The broader impacts/commercial potential of this I-Corps project will lead to identification of customer segments and delineation of the value proposition for introducing novel technologies to capture and convert carbon dioxide (CO2) to value-added products bearing inorganic carbonates. The use of alkaline industrial residues as a feedstock to the process will lead to the recycling and reuse of these materials and reduce the waste that needs to be landfilled. Multiple customer segments and industrial sectors including CO2 emitters and generators of alkaline industrial residues are expected to benefit from the implementation of this technology. Through the NSF I-Corps Program, the team will identify the immediate need for this technology and the economic advantages that their technology will bring to U.S. manufacturing.

This I-Corps project will result in significant insights into existing chemical and manufacturing processes for CO2 capture, conversion, and waste utilization. The technical challenges in existing processes, associated economics, and knowledge gaps in implementing novel processes for CO2 capture and utilization will be identified and discussed. The technology on which this project is based involves reacting alkaline industrial and mining residues and anthropogenic CO2 to produce value-added carbonate materials. These measurements occur at 25-75°C and involve the chemical solvents for CO2 capture. Preliminary research results show that high conversion of CO2 to calcium- and magnesium carbonates is achieved with internal chemical recycling of the solvent. In an alternative iteration, this approach can be used to chemically regenerate the solvent while producing useful products as opposed to thermal regeneration of the solvent. The morphologies of these carbonates can be tuned for specific applications including construction or filler materials.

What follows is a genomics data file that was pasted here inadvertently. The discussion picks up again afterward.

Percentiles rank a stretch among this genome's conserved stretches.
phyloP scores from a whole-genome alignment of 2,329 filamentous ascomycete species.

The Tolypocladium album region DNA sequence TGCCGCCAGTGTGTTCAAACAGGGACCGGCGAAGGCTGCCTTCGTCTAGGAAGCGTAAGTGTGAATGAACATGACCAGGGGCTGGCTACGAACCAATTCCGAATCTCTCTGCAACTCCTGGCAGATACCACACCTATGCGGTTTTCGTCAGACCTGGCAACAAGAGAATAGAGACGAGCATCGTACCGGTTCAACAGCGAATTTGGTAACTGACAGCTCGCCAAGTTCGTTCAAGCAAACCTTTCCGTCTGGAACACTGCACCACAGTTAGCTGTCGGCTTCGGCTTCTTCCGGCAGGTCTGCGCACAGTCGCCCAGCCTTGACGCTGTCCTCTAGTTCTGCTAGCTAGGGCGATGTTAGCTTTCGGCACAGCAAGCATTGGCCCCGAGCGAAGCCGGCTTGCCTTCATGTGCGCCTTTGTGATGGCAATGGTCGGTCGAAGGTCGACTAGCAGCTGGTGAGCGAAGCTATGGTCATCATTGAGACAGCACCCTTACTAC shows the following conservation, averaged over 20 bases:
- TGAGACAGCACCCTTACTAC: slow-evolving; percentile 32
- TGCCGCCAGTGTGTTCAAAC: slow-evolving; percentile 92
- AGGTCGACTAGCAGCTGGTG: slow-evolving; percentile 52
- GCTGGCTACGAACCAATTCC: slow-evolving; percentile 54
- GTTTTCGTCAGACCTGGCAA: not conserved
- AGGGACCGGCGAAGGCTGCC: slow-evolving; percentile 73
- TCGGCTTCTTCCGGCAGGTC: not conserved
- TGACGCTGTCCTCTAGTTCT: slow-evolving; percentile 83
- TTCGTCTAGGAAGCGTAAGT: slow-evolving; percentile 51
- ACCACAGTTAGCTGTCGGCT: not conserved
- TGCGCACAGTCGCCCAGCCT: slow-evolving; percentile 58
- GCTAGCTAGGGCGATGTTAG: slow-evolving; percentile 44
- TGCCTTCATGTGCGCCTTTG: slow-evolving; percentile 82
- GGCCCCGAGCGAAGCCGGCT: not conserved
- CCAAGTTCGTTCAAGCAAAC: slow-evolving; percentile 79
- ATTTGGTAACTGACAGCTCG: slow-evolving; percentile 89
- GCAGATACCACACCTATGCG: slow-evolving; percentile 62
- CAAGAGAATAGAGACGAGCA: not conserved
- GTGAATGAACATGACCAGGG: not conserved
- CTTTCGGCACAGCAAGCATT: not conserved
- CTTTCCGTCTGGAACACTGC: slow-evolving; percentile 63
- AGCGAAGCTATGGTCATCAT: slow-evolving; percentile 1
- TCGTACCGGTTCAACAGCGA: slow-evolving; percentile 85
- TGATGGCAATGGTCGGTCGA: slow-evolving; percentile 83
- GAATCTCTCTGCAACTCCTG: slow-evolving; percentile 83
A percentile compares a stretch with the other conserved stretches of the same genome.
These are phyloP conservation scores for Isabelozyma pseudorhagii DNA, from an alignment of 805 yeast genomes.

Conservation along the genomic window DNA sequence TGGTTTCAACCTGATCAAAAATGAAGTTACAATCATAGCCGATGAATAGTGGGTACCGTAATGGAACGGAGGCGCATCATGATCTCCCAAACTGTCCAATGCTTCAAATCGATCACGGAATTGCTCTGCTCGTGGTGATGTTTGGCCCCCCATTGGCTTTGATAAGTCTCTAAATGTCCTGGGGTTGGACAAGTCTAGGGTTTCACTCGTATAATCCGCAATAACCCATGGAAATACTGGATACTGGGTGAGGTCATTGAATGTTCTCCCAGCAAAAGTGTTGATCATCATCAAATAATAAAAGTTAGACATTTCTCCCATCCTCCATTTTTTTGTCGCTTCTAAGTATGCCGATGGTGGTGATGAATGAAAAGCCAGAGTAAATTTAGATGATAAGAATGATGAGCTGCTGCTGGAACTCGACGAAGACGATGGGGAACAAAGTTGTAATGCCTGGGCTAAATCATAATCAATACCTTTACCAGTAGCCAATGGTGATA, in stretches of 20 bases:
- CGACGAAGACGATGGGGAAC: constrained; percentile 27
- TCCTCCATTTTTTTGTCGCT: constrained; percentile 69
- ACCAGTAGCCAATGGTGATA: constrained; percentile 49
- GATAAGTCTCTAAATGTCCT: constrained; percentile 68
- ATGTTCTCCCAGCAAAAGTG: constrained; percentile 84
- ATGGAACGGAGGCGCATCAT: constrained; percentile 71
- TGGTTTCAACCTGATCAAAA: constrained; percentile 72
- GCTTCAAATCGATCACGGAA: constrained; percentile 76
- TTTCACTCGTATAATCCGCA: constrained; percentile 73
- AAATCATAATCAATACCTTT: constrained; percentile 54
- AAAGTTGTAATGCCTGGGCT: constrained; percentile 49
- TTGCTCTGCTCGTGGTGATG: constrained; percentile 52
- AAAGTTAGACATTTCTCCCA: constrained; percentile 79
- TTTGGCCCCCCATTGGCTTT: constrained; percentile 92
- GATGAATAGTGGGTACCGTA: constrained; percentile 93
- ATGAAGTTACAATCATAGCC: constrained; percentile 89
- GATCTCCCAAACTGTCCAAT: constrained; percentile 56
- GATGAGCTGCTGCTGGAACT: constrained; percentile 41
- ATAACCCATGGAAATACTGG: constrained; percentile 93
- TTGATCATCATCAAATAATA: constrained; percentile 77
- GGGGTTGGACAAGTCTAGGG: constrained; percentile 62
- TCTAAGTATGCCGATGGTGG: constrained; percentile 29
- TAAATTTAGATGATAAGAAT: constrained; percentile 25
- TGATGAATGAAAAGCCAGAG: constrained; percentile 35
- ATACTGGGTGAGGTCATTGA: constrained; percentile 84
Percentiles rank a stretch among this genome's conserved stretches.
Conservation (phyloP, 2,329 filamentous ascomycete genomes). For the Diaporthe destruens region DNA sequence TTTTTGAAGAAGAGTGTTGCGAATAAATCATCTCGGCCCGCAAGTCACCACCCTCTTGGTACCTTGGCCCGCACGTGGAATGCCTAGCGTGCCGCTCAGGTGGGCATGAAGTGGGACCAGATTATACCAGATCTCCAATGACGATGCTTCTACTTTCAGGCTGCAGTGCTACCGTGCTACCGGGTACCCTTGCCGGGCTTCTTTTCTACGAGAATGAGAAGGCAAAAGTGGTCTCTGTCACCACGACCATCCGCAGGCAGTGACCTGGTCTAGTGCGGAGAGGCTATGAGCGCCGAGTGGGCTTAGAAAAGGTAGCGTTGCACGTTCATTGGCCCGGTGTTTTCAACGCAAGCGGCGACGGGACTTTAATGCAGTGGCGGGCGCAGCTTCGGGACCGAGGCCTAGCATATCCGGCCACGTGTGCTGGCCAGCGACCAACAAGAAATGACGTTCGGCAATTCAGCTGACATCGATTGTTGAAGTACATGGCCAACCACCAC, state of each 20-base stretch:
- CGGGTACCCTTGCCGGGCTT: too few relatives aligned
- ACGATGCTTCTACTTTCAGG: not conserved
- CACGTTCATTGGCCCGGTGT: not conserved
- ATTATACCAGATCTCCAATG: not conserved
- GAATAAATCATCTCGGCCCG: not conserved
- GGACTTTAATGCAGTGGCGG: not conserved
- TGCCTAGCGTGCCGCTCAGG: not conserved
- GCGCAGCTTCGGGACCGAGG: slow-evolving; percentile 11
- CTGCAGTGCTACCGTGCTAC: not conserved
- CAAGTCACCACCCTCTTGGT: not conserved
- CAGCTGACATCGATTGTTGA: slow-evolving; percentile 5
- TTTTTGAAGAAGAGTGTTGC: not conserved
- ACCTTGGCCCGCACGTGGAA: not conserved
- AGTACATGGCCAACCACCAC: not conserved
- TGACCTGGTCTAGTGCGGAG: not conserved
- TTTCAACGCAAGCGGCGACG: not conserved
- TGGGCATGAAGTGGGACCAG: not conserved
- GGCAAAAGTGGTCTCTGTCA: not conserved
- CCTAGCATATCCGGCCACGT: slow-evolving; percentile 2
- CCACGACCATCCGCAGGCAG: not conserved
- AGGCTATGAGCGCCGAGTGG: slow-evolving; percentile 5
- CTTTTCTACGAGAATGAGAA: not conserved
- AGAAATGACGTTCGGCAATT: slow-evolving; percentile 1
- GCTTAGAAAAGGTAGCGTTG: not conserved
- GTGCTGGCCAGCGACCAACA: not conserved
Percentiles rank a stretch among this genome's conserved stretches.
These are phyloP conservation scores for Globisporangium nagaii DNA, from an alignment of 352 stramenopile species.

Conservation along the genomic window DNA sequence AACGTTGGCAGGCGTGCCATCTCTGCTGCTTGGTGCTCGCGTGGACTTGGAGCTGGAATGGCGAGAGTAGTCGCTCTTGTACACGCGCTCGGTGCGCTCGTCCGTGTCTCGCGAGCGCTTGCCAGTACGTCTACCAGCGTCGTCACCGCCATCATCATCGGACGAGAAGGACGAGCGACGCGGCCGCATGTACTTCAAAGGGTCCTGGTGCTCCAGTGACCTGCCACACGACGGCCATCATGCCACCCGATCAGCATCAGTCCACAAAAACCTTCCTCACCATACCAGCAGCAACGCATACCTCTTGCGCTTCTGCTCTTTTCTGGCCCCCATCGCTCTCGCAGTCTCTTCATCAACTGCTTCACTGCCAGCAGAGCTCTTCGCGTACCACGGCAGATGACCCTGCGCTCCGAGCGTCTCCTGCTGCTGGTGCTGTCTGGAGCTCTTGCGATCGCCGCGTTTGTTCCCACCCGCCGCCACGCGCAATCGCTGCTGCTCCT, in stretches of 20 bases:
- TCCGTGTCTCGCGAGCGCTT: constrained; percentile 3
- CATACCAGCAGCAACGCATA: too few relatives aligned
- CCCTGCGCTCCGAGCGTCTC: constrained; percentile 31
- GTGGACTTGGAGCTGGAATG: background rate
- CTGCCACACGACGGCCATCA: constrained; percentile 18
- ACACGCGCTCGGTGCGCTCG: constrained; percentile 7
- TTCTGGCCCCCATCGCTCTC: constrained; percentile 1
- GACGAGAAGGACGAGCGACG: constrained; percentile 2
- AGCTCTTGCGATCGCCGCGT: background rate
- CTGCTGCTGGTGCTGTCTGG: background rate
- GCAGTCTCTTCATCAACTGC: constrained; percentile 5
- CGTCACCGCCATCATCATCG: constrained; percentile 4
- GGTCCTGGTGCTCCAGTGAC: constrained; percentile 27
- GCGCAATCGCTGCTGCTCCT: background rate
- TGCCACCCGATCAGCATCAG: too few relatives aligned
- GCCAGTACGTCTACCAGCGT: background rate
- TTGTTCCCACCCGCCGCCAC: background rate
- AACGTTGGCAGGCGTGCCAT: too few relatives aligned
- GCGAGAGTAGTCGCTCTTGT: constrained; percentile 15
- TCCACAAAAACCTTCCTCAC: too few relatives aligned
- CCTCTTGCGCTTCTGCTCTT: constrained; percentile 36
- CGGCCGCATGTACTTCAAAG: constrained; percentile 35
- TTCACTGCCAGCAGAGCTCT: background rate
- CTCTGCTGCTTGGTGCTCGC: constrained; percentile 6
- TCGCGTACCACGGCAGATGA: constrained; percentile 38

This award reflects NSF's statutory mission and has been deemed worthy of support through evaluation using the Foundation's intellectual merit and broader impacts review criteria.

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Cornell University
United States
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